. 24/7 Space News .
NASA works to give satellite swarms a hive mind
by Karl B. Hille for GSFC News
Greenbelt MD (SPX) Sep 03, 2021

Setting the following spacecraft to maximize drag and the leader to minimize drag will cause the follower to drop in altitude and catch up to the leader.

Swarms of small satellites could communicate amongst themselves to collect data on important weather patterns at different times of the day or year, and from multiple angles. Such swarms, using machine learning algorithms, could revolutionize scientists' understanding of weather and climate changes.

Engineer Sabrina Thompson is working on software to enable small spacecraft, or SmallSats, to communicate with each other, identify high-value observation targets, and coordinate attitude and timing to get different views of the same target.

"We already know that Saharan dust blowing over to the Amazon rainforests affects cloud formation over the Atlantic Ocean during certain times of the year," said Thompson, who works at NASA's Goddard Space Flight Center in Greenbelt, Maryland. "How do you capture that cloud formation? How do you tell a swarm of satellites what region and time of day is the best to observe that phenomenon?"

Under Thompson's plan, scientists would establish a set of requirements for observations and define high-value targets. Then the software would take over, enabling a spacecraft swarm to figure out how to move relative to one another to best observe these targets. Strategies might also change based on time of day, season, or the region being observed. The spacecraft also would use onboard machine learning to improve viewing strategies over time.

"There are several types of swarm configuration being considered," Thompson said. "One might be a swarm where satellites will be in different orbits, which will allow them to view a cloud or other phenomenon at different angles. Another swarm could view the same phenomena with similar view, but at different times of the day. A third type of swarm might combine both, with some satellites in the same orbit, following one another with some time offset, and other satellites which may be in orbits with different altitudes and/or inclinations."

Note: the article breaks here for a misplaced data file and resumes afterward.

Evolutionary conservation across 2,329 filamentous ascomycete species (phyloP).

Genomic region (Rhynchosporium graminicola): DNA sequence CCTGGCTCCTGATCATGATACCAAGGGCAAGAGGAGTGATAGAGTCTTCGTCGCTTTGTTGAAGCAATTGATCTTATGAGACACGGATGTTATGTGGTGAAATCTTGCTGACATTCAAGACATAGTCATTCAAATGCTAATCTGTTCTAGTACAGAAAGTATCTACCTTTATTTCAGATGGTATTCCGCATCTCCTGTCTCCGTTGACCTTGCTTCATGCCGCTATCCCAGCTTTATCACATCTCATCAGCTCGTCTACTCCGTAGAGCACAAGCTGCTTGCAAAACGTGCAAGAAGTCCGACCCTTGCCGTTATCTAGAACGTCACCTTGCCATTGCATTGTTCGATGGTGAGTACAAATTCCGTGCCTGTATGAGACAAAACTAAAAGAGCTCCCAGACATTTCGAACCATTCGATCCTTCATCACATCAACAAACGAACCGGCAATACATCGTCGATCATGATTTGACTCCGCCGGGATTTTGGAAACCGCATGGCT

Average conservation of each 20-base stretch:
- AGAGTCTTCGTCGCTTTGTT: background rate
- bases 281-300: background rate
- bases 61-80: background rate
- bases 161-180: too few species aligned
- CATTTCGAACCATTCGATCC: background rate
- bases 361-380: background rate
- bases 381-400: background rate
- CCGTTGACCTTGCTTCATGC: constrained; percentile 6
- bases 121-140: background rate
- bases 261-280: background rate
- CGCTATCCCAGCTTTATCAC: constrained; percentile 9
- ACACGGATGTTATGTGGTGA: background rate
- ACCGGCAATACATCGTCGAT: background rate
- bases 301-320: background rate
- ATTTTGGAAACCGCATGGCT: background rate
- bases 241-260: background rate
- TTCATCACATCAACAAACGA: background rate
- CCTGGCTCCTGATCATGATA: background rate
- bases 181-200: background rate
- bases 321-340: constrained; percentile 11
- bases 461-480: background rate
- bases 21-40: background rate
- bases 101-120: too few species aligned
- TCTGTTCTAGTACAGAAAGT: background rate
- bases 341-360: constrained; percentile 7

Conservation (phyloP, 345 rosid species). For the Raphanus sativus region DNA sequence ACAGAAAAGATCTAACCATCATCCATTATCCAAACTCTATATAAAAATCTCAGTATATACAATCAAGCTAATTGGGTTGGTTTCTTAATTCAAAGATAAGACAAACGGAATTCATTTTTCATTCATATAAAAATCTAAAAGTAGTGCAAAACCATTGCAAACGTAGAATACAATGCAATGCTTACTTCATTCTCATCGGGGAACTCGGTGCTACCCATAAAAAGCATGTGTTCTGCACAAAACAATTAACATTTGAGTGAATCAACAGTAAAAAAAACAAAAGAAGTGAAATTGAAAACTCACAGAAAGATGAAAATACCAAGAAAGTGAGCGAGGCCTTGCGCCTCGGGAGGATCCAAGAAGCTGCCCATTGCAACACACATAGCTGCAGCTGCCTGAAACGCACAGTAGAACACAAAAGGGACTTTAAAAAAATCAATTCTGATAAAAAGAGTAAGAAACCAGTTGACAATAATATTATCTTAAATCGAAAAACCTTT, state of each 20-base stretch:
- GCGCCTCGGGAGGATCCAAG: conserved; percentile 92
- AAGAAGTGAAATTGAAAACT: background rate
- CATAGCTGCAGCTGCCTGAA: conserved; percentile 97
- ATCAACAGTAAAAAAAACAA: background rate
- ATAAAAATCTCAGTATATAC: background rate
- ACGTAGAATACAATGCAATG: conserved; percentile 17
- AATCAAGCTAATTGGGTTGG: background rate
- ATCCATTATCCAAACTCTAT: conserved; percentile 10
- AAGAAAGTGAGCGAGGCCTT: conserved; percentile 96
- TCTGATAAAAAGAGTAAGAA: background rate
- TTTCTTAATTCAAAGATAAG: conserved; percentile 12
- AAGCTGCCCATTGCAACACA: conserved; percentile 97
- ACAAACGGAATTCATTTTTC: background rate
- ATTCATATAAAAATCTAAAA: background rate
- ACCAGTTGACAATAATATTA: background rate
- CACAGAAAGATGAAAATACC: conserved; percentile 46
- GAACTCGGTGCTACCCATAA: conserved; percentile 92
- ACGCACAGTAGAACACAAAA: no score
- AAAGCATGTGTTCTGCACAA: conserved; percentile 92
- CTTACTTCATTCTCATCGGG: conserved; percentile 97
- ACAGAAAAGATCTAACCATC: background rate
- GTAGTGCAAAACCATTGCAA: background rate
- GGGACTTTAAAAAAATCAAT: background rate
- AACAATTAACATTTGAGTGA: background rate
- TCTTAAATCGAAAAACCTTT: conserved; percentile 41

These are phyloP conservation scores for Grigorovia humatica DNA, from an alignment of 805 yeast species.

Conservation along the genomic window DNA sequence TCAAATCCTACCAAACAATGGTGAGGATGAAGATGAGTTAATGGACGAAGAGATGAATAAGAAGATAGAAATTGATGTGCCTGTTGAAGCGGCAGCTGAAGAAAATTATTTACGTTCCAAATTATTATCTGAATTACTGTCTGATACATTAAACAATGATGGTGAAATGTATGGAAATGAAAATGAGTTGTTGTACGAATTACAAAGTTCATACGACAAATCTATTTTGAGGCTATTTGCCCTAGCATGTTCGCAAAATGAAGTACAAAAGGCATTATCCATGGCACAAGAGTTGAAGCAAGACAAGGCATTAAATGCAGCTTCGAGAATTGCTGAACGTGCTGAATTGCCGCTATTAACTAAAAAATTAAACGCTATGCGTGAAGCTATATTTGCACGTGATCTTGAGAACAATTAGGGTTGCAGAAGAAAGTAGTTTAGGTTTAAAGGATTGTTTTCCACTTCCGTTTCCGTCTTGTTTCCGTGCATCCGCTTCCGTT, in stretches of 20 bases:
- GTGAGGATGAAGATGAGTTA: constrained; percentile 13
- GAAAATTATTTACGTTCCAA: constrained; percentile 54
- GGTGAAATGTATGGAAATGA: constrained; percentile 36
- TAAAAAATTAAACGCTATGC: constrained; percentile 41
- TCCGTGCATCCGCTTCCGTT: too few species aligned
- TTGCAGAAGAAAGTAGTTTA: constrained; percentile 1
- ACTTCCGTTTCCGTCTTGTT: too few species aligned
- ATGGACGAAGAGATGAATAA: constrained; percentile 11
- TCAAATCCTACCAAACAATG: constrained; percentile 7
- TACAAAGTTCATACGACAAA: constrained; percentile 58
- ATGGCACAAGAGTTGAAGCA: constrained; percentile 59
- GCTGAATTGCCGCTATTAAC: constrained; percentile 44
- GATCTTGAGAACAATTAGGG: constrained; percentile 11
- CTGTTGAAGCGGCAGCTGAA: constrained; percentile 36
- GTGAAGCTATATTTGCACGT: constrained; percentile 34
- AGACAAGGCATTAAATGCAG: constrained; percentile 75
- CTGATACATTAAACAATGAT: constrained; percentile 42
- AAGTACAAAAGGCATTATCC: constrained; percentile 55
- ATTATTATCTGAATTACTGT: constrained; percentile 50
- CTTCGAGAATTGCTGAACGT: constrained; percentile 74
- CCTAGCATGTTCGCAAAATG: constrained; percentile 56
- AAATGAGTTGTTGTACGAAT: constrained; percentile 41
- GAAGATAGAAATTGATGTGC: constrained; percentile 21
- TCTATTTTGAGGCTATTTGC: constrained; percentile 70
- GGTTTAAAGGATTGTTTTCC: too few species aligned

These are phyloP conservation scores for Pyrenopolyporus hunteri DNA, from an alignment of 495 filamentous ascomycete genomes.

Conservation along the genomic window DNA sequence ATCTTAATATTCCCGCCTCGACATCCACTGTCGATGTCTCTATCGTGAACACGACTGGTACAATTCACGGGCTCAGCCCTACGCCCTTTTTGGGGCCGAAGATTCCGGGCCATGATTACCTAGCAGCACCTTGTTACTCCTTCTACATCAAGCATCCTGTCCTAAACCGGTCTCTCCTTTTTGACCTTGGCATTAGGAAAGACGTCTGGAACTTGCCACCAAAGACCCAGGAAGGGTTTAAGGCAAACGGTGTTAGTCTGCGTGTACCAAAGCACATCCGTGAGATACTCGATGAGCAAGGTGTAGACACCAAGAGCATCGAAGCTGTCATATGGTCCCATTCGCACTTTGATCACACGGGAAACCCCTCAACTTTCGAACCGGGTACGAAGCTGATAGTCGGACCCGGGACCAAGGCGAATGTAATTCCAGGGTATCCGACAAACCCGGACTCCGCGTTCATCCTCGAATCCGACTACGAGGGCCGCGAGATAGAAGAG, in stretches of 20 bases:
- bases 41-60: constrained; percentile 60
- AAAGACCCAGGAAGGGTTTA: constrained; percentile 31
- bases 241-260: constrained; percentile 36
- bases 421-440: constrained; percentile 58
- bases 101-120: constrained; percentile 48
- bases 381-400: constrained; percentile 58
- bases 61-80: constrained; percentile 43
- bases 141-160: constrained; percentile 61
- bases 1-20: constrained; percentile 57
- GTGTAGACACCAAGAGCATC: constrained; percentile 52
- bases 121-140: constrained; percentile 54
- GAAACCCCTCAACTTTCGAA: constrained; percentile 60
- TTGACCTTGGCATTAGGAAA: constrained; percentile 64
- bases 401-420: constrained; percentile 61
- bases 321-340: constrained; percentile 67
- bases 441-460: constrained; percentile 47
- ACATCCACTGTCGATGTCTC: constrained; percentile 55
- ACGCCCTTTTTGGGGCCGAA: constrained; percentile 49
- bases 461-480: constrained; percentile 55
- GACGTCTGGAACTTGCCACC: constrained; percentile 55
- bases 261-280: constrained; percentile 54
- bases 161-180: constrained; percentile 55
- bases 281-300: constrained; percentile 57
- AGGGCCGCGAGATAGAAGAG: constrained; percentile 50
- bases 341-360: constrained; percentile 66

While a swarm would stay within the same orbit, individual spacecraft could even use something called differential drag control - manipulating the forces caused by Earth's atmosphere dragging against the orbiting craft - to control the time separation between each spacecraft relative to others in the swarm, she said.

"The length of time it takes to perform a differential drag maneuver depends on the spacecraft mass and area, as well as the orbital altitude. For instance, it can take as long as one year or as short as a couple of days, even hours."

"With multiple spacecraft in one formation to view the same target," Thompson said, "you can see a cloud, for instance, not just from the top, but from the sides as well." In a different formation, you can see that cloud at different stages of its life-cycle from multiple SmallSats passing at different times.

Working with University of Maryland - Baltimore County (UMBC) professor Jose Vanderlei Martins, Thompson helped develop the Hyper-Angular Rainbow Polarimeter (HARP) CubeSat that launched from the International Space Station (ISS) just over a year ago. An updated version of its instrumentation, called HARP2, will fly on the Plankton, Aerosol, Cloud, ocean Ecosystem (PACE) mission planned for launch in 2023.

A swarm of SmallSats like HARP, sharing information and coordinating coverage, could advance weather forecasting, disaster reporting, and climate modeling in the long term, Vanderlei Martins said. To get there, scientists need the combination of wide and narrow fields of view and high-resolution imagery to better understand the dynamics of weather system development.